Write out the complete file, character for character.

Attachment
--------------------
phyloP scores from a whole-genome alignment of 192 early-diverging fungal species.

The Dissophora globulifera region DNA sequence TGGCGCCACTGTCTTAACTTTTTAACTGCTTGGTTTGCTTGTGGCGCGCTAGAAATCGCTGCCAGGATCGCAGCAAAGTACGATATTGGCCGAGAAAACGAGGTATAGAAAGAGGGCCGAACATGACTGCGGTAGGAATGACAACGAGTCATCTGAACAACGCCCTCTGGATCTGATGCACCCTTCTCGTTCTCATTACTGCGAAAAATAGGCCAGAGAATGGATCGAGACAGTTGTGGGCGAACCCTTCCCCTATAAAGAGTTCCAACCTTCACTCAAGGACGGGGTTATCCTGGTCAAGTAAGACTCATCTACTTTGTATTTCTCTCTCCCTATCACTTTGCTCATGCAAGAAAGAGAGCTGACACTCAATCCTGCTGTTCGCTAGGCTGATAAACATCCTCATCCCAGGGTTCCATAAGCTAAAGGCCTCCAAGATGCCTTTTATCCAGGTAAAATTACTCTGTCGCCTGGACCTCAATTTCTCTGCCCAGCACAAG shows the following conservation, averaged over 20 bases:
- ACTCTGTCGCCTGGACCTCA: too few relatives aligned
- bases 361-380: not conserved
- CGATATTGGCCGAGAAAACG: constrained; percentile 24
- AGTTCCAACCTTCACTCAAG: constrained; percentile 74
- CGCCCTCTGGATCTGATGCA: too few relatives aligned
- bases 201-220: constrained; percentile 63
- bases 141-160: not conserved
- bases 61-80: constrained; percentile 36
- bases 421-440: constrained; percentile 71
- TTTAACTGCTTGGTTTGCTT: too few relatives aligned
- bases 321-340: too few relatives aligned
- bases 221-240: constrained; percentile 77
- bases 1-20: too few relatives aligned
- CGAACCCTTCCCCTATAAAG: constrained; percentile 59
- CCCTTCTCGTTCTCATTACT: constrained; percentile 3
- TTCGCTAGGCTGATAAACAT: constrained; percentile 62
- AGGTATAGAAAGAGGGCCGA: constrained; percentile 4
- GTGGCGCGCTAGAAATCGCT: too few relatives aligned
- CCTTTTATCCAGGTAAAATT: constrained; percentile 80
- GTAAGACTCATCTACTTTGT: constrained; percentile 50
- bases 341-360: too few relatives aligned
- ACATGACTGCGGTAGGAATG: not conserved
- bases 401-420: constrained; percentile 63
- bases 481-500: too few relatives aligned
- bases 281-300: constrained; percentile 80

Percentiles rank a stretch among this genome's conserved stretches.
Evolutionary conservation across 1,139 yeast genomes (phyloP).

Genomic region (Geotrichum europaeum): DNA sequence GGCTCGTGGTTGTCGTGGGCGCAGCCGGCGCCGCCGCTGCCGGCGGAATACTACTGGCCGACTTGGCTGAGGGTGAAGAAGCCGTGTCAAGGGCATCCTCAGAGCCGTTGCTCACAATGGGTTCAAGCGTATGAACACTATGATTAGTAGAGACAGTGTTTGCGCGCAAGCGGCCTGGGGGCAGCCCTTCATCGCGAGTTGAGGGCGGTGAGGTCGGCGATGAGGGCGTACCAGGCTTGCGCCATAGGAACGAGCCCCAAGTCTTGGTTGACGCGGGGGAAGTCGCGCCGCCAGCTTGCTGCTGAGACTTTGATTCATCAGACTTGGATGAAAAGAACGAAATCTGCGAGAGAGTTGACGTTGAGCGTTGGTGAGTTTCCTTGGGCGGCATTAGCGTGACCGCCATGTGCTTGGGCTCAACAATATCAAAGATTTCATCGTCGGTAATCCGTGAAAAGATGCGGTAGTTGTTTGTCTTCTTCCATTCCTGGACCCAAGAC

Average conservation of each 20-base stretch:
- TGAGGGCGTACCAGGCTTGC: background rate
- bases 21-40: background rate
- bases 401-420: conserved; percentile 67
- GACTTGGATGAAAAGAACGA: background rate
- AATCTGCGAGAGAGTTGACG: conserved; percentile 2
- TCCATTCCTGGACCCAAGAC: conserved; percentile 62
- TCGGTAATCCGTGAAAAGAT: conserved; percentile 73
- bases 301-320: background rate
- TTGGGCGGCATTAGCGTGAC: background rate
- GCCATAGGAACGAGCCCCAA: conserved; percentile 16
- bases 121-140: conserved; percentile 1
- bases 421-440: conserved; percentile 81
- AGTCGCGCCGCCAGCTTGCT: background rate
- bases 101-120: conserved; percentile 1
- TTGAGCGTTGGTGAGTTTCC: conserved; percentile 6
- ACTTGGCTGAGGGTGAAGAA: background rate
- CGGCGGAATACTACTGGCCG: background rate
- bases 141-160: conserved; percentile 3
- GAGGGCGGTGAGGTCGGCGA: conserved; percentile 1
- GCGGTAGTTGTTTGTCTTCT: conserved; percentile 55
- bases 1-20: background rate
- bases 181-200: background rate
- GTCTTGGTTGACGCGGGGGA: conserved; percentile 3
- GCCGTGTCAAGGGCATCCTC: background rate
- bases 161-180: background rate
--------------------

phyloP scores from a whole-genome alignment of 192 early-diverging fungal species.

The Dissophora globulifera region DNA sequence TGGCGCCACTGTCTTAACTTTTTAACTGCTTGGTTTGCTTGTGGCGCGCTAGAAATCGCTGCCAGGATCGCAGCAAAGTACGATATTGGCCGAGAAAACGAGGTATAGAAAGAGGGCCGAACATGACTGCGGTAGGAATGACAACGAGTCATCTGAACAACGCCCTCTGGATCTGATGCACCCTTCTCGTTCTCATTACTGCGAAAAATAGGCCAGAGAATGGATCGAGACAGTTGTGGGCGAACCCTTCCCCTATAAAGAGTTCCAACCTTCACTCAAGGACGGGGTTATCCTGGTCAAGTAAGACTCATCTACTTTGTATTTCTCTCTCCCTATCACTTTGCTCATGCAAGAAAGAGAGCTGACACTCAATCCTGCTGTTCGCTAGGCTGATAAACATCCTCATCCCAGGGTTCCATAAGCTAAAGGCCTCCAAGATGCCTTTTATCCAGGTAAAATTACTCTGTCGCCTGGACCTCAATTTCTCTGCCCAGCACAAG shows the following conservation, averaged over 20 bases:
- ACTCTGTCGCCTGGACCTCA: too few relatives aligned
- bases 361-380: not conserved
- CGATATTGGCCGAGAAAACG: constrained; percentile 24
- AGTTCCAACCTTCACTCAAG: constrained; percentile 74
- CGCCCTCTGGATCTGATGCA: too few relatives aligned
- bases 201-220: constrained; percentile 63
- bases 141-160: not conserved
- bases 61-80: constrained; percentile 36
- bases 421-440: constrained; percentile 71
- TTTAACTGCTTGGTTTGCTT: too few relatives aligned
- bases 321-340: too few relatives aligned
- bases 221-240: constrained; percentile 77
- bases 1-20: too few relatives aligned
- CGAACCCTTCCCCTATAAAG: constrained; percentile 59
- CCCTTCTCGTTCTCATTACT: constrained; percentile 3
- TTCGCTAGGCTGATAAACAT: constrained; percentile 62
- AGGTATAGAAAGAGGGCCGA: constrained; percentile 4
- GTGGCGCGCTAGAAATCGCT: too few relatives aligned
- CCTTTTATCCAGGTAAAATT: constrained; percentile 80
- GTAAGACTCATCTACTTTGT: constrained; percentile 50
- bases 341-360: too few relatives aligned
- ACATGACTGCGGTAGGAATG: not conserved
- bases 401-420: constrained; percentile 63
- bases 481-500: too few relatives aligned
- bases 281-300: constrained; percentile 80

Percentiles rank a stretch among this genome's conserved stretches.
Evolutionary conservation across 1,139 yeast genomes (phyloP).

Genomic region (Geotrichum europaeum): DNA sequence GGCTCGTGGTTGTCGTGGGCGCAGCCGGCGCCGCCGCTGCCGGCGGAATACTACTGGCCGACTTGGCTGAGGGTGAAGAAGCCGTGTCAAGGGCATCCTCAGAGCCGTTGCTCACAATGGGTTCAAGCGTATGAACACTATGATTAGTAGAGACAGTGTTTGCGCGCAAGCGGCCTGGGGGCAGCCCTTCATCGCGAGTTGAGGGCGGTGAGGTCGGCGATGAGGGCGTACCAGGCTTGCGCCATAGGAACGAGCCCCAAGTCTTGGTTGACGCGGGGGAAGTCGCGCCGCCAGCTTGCTGCTGAGACTTTGATTCATCAGACTTGGATGAAAAGAACGAAATCTGCGAGAGAGTTGACGTTGAGCGTTGGTGAGTTTCCTTGGGCGGCATTAGCGTGACCGCCATGTGCTTGGGCTCAACAATATCAAAGATTTCATCGTCGGTAATCCGTGAAAAGATGCGGTAGTTGTTTGTCTTCTTCCATTCCTGGACCCAAGAC

Average conservation of each 20-base stretch:
- TGAGGGCGTACCAGGCTTGC: background rate
- bases 21-40: background rate
- bases 401-420: conserved; percentile 67
- GACTTGGATGAAAAGAACGA: background rate
- AATCTGCGAGAGAGTTGACG: conserved; percentile 2
- TCCATTCCTGGACCCAAGAC: conserved; percentile 62
- TCGGTAATCCGTGAAAAGAT: conserved; percentile 73
- bases 301-320: background rate
- TTGGGCGGCATTAGCGTGAC: background rate
- GCCATAGGAACGAGCCCCAA: conserved; percentile 16
- bases 121-140: conserved; percentile 1
- bases 421-440: conserved; percentile 81
- AGTCGCGCCGCCAGCTTGCT: background rate
- bases 101-120: conserved; percentile 1
- TTGAGCGTTGGTGAGTTTCC: conserved; percentile 6
- ACTTGGCTGAGGGTGAAGAA: background rate
- CGGCGGAATACTACTGGCCG: background rate
- bases 141-160: conserved; percentile 3
- GAGGGCGGTGAGGTCGGCGA: conserved; percentile 1
- GCGGTAGTTGTTTGTCTTCT: conserved; percentile 55
- bases 1-20: background rate
- bases 181-200: background rate
- GTCTTGGTTGACGCGGGGGA: conserved; percentile 3
- GCCGTGTCAAGGGCATCCTC: background rate
- bases 161-180: background rate